from The American Heritage® Dictionary of the English Language, 4th Edition

  • transitive v. To use wrongly or improperly; misuse: abuse alcohol; abuse a privilege.
  • transitive v. To hurt or injure by maltreatment; ill-use.
  • transitive v. To force sexual activity on; rape or molest.
  • transitive v. To assail with contemptuous, coarse, or insulting words; revile.
  • transitive v. Obsolete To deceive or trick.
  • n. Improper use or handling; misuse: abuse of authority; drug abuse.
  • n. Physical maltreatment: spousal abuse.
  • n. Sexual abuse.
  • n. An unjust or wrongful practice: a government that commits abuses against its citizens.
  • n. Insulting or coarse language: verbal abuse.
  • idiom abuse oneself Vulgar To masturbate.

from the GNU version of the Collaborative International Dictionary of English

  • n. Improper treatment or use; application to a wrong or bad purpose; misuse
  • n. Physical ill treatment; injury.
  • n. A corrupt practice or custom; offense; crime; fault.
  • n. Vituperative words; coarse, insulting speech; abusive language; virulent condemnation; reviling.
  • n. Violation; rape.
  • transitive v. To put to a wrong use; to misapply; to misuse; to put to a bad use; to use for a wrong purpose or end; to pervert; ; to make an excessive use of.
  • transitive v. To use ill; to maltreat; to act injuriously to; to punish or to tax excessively; to hurt.
  • transitive v. To revile; to reproach coarsely; to disparage.
  • transitive v. To dishonor.
  • transitive v. To violate; to ravish.
  • transitive v. To deceive; to impose on.

from The Century Dictionary and Cyclopedia

  • To use ill; misuse; put to a wrong or bad use; divert from the proper use; misapply: as, to abuse rights or privileges; to abuse words.
  • To do wrong to; act injuriously toward; injure; disgrace; dishonor.
  • To violate; ravish; defile. To attack with contumelious language; revile. To deceive; impose on; mislead.
  • Synonyms To Abuse, Misuse, misapply, misemploy, pervert, profane. Abuse and misuse are closely synonymous terms, but misuse conveys more particularly the idea of using inappropriately, abuse that of treating injuriously. In general, abuse is the stronger word.
  • To maltreat, ill-use, injure. To revile, reproach, vilify, rate, berate, vituperate, rail at.
  • n. Ill use; improper treatment or employment; application to a wrong purpose; improper use or application: as, an abuse of our natural powers; an abuse of civil rights, or of religious privileges; abuse of advantages; abuse of words.
  • n. Ill treatment of a person; injury; insult; dishonor; especially, ill treatment in words; contumelious language.
  • n. A corrupt practice or custom; an offense; a crime; a fault: as, the abuses of government.
  • n. Violation; defilement: as, self-abuse. Deception.
  • n. Abuse, Invective, maltreatment, outrage; vituperation, contumely, scolding, reviling, aspersion, slander, obloquy. (See invective.) “ Abuse as compared with invective is more personal and coarse, being conveyed in harsh and unseemly terms, and dictated by angry feeling and bitter temper. Invective is more commonly aimed at character or conduct, and may be conveyed in writing and in refined language, and dictated by indignation against what is in itself blameworthy. It often, however, means public abuse under such restraints as are imposed by position and education.”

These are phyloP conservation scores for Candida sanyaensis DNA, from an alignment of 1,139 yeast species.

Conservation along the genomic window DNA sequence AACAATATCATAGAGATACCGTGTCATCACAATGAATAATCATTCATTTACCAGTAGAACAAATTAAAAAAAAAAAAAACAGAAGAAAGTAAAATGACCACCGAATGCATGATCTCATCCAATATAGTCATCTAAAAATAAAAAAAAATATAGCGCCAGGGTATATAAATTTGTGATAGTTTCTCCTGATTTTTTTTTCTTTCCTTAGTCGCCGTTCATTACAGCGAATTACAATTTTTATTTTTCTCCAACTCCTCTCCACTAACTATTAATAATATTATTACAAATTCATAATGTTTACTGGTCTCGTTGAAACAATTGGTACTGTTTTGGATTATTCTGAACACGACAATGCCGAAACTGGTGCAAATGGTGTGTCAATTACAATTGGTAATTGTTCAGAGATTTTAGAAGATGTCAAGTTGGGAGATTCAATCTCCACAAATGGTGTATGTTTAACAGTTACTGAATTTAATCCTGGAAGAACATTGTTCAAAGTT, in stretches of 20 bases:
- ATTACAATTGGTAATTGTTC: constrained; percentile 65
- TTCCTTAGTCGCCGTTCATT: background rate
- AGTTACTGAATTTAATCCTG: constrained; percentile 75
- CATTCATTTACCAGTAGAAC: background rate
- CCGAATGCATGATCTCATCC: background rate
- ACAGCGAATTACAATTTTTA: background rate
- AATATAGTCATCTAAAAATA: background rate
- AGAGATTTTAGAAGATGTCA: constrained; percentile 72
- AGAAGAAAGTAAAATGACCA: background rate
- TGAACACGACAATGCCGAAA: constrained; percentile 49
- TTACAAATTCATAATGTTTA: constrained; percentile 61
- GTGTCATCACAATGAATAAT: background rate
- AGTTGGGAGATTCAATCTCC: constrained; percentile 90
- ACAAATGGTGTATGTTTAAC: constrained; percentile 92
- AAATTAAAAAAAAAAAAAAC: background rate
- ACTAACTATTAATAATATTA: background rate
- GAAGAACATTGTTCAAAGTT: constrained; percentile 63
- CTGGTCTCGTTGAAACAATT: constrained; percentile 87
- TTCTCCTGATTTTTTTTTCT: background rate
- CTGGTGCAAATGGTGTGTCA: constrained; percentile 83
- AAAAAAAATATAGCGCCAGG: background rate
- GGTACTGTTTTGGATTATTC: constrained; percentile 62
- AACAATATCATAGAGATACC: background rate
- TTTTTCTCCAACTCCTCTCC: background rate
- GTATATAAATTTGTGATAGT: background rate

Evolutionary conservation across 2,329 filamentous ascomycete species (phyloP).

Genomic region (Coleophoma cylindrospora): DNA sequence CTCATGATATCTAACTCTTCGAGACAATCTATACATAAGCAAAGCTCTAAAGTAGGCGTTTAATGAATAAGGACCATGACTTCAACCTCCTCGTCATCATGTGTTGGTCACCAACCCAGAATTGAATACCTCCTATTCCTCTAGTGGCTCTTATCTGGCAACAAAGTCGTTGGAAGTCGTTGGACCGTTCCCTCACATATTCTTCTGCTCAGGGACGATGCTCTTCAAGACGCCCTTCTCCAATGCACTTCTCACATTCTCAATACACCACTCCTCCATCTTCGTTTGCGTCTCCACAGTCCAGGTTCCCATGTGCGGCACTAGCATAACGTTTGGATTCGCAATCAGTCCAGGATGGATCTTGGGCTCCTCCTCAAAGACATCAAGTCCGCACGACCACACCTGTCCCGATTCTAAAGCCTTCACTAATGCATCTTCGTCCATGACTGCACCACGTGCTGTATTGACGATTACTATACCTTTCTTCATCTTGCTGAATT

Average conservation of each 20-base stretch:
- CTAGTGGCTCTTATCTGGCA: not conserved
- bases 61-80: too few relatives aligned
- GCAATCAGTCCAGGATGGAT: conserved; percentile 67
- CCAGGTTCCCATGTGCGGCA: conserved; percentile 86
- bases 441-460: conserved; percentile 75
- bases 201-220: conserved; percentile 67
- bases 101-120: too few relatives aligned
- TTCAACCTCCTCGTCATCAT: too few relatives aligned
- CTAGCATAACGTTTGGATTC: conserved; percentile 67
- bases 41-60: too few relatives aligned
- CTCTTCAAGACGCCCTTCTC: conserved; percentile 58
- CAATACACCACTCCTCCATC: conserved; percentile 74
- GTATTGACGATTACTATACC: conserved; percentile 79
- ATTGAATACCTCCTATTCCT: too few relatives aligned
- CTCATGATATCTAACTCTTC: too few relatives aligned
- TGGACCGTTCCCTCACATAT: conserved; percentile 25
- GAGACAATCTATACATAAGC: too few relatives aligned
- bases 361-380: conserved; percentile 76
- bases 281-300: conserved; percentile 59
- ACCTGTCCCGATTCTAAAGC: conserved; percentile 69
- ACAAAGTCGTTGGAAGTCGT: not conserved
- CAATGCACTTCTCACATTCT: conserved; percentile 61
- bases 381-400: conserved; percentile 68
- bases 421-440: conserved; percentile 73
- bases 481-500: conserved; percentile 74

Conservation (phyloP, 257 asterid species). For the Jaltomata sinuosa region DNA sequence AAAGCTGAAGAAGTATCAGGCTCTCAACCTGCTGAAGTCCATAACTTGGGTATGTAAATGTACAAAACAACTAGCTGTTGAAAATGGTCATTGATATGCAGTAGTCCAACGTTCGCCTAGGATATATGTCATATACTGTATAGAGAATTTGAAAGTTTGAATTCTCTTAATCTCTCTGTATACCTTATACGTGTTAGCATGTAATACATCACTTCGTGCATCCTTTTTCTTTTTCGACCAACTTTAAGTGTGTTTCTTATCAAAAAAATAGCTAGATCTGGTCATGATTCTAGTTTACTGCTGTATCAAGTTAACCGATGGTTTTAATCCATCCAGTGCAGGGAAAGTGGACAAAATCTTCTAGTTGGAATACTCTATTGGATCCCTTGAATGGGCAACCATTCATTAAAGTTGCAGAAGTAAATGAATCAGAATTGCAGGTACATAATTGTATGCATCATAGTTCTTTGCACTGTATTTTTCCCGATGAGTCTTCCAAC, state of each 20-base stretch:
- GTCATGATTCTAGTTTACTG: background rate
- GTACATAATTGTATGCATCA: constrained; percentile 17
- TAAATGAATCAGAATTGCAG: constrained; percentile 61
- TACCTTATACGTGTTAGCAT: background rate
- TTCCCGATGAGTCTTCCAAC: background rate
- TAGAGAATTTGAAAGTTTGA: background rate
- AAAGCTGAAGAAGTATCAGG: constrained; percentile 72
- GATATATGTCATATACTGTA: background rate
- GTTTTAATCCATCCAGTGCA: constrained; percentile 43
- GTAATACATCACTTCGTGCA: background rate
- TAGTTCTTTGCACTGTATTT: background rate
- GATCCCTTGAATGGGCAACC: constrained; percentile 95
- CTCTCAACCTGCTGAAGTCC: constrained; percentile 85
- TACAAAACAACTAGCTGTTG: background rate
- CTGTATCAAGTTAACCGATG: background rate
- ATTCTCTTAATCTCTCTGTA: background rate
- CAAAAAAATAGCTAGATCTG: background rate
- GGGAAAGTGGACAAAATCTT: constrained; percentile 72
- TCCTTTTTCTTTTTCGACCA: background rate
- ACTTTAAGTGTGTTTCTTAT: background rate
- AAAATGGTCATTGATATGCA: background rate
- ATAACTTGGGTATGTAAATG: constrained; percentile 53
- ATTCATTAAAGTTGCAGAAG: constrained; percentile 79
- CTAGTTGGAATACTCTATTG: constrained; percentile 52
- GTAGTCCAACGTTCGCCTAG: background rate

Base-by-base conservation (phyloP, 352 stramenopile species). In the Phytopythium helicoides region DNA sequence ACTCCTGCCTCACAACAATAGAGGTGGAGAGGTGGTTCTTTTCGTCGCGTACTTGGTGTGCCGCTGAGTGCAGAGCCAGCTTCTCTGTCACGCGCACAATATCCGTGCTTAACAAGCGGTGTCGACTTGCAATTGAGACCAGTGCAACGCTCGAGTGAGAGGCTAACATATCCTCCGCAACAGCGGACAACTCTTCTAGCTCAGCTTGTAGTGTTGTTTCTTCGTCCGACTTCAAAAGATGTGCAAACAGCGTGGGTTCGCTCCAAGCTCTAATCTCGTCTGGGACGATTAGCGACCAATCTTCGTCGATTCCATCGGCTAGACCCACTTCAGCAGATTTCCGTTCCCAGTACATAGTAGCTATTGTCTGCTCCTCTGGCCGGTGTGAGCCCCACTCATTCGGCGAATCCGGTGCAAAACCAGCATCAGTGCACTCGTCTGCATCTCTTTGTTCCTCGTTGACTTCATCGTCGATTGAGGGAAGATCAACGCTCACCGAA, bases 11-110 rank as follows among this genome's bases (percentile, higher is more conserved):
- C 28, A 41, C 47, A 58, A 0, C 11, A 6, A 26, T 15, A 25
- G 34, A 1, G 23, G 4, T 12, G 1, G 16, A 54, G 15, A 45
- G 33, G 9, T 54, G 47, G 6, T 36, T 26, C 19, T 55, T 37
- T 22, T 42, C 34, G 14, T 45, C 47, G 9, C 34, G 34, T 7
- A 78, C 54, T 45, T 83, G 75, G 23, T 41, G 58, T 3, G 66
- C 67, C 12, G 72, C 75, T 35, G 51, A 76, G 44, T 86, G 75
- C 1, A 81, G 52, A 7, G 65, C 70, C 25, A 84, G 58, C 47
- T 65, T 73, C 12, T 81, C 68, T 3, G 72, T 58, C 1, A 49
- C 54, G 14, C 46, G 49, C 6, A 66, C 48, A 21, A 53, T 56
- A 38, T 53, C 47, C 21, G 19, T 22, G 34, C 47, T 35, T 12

from WordNet 3.0 Copyright 2006 by Princeton University. All rights reserved.

  • n. a rude expression intended to offend or hurt
  • v. use wrongly or improperly or excessively
  • v. change the inherent purpose or function of something
  • v. use foul or abusive language towards
  • n. improper or excessive use
  • n. cruel or inhumane treatment
  • v. treat badly


from The American Heritage® Dictionary of the English Language, 4th Edition

Middle English abusen, from Old French abuser, from abus, improper use, from Latin abūsus, past participle of abūtī, to misuse : ab-, away; see ab-1 + ūtī, to use.

from Wiktionary, Creative Commons Attribution/Share-Alike License

From Middle English abusen, then from either Old French abus ("improper use"), or from Latin abūsus ("misused, using up"), perfect active participle of abūtor ("make improper use of, consume, abuse"), from ab ("away") + ūtor ("to use").



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  • Let's see...*muttering*...a little teapot, Japanese schoolgirl, The Hammer...

    I'm sure I've missed some. ;-)

    November 5, 2008

  • Are we keeping ebaysalvageyard, then? There's probably a spare pedestal next to Mi-Vox and Friday.

    November 5, 2008

  • Hammer time! *cues music* "Can't touch this..."

    November 5, 2008

  • Thanks, John--particularly on what must be a crazy day for you at work. I don't think your protection of the site's original purpose should be considered particularly heavy-handed....

    Hammer Man. ;)

    November 5, 2008

  • I was going to suggest having a more prominent link to promotion somewhere, maybe on a landing page for new Wordie accounts, but since Basil clearly didn't look around much I wonder whether that would really have helped.

    November 5, 2008

  • See sound lantern for an explanation of what happened, John.

    November 5, 2008

  • I just nuked that abusive Basil account--sorry for the gap in the historical record I just created. What's going on here? I'm like The Hammer these days :-)

    November 5, 2008